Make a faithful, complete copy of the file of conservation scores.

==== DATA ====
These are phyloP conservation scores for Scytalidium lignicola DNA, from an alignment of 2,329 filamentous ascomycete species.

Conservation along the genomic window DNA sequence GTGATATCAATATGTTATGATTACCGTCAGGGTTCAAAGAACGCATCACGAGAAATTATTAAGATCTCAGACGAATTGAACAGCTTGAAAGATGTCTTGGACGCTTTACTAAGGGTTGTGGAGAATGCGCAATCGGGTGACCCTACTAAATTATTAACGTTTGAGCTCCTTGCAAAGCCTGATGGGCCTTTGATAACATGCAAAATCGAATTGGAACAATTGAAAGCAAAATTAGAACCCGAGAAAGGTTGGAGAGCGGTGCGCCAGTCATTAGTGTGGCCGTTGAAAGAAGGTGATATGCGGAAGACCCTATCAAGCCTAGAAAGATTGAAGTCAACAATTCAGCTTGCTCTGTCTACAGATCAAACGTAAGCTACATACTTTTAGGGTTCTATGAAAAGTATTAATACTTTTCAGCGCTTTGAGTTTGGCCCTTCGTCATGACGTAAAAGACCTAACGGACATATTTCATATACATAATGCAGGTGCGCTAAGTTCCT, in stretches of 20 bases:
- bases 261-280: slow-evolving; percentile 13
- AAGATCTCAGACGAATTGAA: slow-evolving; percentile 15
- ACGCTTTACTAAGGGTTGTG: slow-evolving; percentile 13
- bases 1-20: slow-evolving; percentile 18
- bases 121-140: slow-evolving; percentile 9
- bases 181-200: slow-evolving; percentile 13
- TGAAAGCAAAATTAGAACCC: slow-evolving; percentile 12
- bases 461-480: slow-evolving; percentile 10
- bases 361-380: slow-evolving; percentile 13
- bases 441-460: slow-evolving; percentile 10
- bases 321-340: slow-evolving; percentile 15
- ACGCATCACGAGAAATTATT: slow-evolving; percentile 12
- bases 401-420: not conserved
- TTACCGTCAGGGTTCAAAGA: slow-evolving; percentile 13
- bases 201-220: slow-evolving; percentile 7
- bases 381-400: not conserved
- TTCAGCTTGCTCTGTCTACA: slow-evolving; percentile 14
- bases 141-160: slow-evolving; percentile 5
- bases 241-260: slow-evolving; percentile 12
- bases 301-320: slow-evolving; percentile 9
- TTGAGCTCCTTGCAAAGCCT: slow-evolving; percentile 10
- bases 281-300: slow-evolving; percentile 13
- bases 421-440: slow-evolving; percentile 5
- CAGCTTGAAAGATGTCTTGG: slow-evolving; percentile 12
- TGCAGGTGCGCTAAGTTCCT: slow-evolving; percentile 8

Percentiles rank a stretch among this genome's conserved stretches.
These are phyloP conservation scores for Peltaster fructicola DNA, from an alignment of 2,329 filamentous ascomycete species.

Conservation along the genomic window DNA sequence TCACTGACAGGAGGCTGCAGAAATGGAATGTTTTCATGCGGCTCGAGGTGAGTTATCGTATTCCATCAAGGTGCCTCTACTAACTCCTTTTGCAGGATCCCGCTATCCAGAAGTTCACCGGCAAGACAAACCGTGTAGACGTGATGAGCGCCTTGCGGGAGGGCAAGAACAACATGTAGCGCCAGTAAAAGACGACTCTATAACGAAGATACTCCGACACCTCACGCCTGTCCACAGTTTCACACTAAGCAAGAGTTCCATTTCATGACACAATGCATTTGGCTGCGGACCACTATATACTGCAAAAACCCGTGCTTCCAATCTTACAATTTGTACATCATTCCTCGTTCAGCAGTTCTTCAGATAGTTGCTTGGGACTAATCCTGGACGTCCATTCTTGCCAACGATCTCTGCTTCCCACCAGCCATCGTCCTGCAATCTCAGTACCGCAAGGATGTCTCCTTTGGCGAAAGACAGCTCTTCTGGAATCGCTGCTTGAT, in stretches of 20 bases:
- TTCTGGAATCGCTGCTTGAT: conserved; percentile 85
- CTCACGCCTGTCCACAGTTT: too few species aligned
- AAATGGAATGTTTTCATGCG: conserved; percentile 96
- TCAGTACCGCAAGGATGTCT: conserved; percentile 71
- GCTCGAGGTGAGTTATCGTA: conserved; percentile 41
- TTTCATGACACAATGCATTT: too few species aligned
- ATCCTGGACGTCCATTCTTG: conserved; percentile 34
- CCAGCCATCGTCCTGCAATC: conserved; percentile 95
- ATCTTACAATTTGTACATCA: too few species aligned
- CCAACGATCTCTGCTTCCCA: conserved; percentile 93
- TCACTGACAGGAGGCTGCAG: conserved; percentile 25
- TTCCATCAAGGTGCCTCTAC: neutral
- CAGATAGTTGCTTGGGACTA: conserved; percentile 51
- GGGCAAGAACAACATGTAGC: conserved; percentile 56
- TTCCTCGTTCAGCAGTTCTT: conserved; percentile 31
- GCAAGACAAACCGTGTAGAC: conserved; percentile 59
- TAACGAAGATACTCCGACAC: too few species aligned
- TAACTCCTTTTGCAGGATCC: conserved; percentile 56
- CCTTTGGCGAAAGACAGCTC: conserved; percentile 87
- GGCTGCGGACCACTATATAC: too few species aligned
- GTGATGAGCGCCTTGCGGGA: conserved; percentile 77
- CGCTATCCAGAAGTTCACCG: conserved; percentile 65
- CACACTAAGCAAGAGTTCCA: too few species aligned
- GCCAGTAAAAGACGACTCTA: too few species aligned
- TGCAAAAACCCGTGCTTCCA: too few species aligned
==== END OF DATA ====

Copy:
These are phyloP conservation scores for Scytalidium lignicola DNA, from an alignment of 2,329 filamentous ascomycete species.

Conservation along the genomic window DNA sequence GTGATATCAATATGTTATGATTACCGTCAGGGTTCAAAGAACGCATCACGAGAAATTATTAAGATCTCAGACGAATTGAACAGCTTGAAAGATGTCTTGGACGCTTTACTAAGGGTTGTGGAGAATGCGCAATCGGGTGACCCTACTAAATTATTAACGTTTGAGCTCCTTGCAAAGCCTGATGGGCCTTTGATAACATGCAAAATCGAATTGGAACAATTGAAAGCAAAATTAGAACCCGAGAAAGGTTGGAGAGCGGTGCGCCAGTCATTAGTGTGGCCGTTGAAAGAAGGTGATATGCGGAAGACCCTATCAAGCCTAGAAAGATTGAAGTCAACAATTCAGCTTGCTCTGTCTACAGATCAAACGTAAGCTACATACTTTTAGGGTTCTATGAAAAGTATTAATACTTTTCAGCGCTTTGAGTTTGGCCCTTCGTCATGACGTAAAAGACCTAACGGACATATTTCATATACATAATGCAGGTGCGCTAAGTTCCT, in stretches of 20 bases:
- bases 261-280: slow-evolving; percentile 13
- AAGATCTCAGACGAATTGAA: slow-evolving; percentile 15
- ACGCTTTACTAAGGGTTGTG: slow-evolving; percentile 13
- bases 1-20: slow-evolving; percentile 18
- bases 121-140: slow-evolving; percentile 9
- bases 181-200: slow-evolving; percentile 13
- TGAAAGCAAAATTAGAACCC: slow-evolving; percentile 12
- bases 461-480: slow-evolving; percentile 10
- bases 361-380: slow-evolving; percentile 13
- bases 441-460: slow-evolving; percentile 10
- bases 321-340: slow-evolving; percentile 15
- ACGCATCACGAGAAATTATT: slow-evolving; percentile 12
- bases 401-420: not conserved
- TTACCGTCAGGGTTCAAAGA: slow-evolving; percentile 13
- bases 201-220: slow-evolving; percentile 7
- bases 381-400: not conserved
- TTCAGCTTGCTCTGTCTACA: slow-evolving; percentile 14
- bases 141-160: slow-evolving; percentile 5
- bases 241-260: slow-evolving; percentile 12
- bases 301-320: slow-evolving; percentile 9
- TTGAGCTCCTTGCAAAGCCT: slow-evolving; percentile 10
- bases 281-300: slow-evolving; percentile 13
- bases 421-440: slow-evolving; percentile 5
- CAGCTTGAAAGATGTCTTGG: slow-evolving; percentile 12
- TGCAGGTGCGCTAAGTTCCT: slow-evolving; percentile 8

Percentiles rank a stretch among this genome's conserved stretches.
These are phyloP conservation scores for Peltaster fructicola DNA, from an alignment of 2,329 filamentous ascomycete species.

Conservation along the genomic window DNA sequence TCACTGACAGGAGGCTGCAGAAATGGAATGTTTTCATGCGGCTCGAGGTGAGTTATCGTATTCCATCAAGGTGCCTCTACTAACTCCTTTTGCAGGATCCCGCTATCCAGAAGTTCACCGGCAAGACAAACCGTGTAGACGTGATGAGCGCCTTGCGGGAGGGCAAGAACAACATGTAGCGCCAGTAAAAGACGACTCTATAACGAAGATACTCCGACACCTCACGCCTGTCCACAGTTTCACACTAAGCAAGAGTTCCATTTCATGACACAATGCATTTGGCTGCGGACCACTATATACTGCAAAAACCCGTGCTTCCAATCTTACAATTTGTACATCATTCCTCGTTCAGCAGTTCTTCAGATAGTTGCTTGGGACTAATCCTGGACGTCCATTCTTGCCAACGATCTCTGCTTCCCACCAGCCATCGTCCTGCAATCTCAGTACCGCAAGGATGTCTCCTTTGGCGAAAGACAGCTCTTCTGGAATCGCTGCTTGAT, in stretches of 20 bases:
- TTCTGGAATCGCTGCTTGAT: conserved; percentile 85
- CTCACGCCTGTCCACAGTTT: too few species aligned
- AAATGGAATGTTTTCATGCG: conserved; percentile 96
- TCAGTACCGCAAGGATGTCT: conserved; percentile 71
- GCTCGAGGTGAGTTATCGTA: conserved; percentile 41
- TTTCATGACACAATGCATTT: too few species aligned
- ATCCTGGACGTCCATTCTTG: conserved; percentile 34
- CCAGCCATCGTCCTGCAATC: conserved; percentile 95
- ATCTTACAATTTGTACATCA: too few species aligned
- CCAACGATCTCTGCTTCCCA: conserved; percentile 93
- TCACTGACAGGAGGCTGCAG: conserved; percentile 25
- TTCCATCAAGGTGCCTCTAC: neutral
- CAGATAGTTGCTTGGGACTA: conserved; percentile 51
- GGGCAAGAACAACATGTAGC: conserved; percentile 56
- TTCCTCGTTCAGCAGTTCTT: conserved; percentile 31
- GCAAGACAAACCGTGTAGAC: conserved; percentile 59
- TAACGAAGATACTCCGACAC: too few species aligned
- TAACTCCTTTTGCAGGATCC: conserved; percentile 56
- CCTTTGGCGAAAGACAGCTC: conserved; percentile 87
- GGCTGCGGACCACTATATAC: too few species aligned
- GTGATGAGCGCCTTGCGGGA: conserved; percentile 77
- CGCTATCCAGAAGTTCACCG: conserved; percentile 65
- CACACTAAGCAAGAGTTCCA: too few species aligned
- GCCAGTAAAAGACGACTCTA: too few species aligned
- TGCAAAAACCCGTGCTTCCA: too few species aligned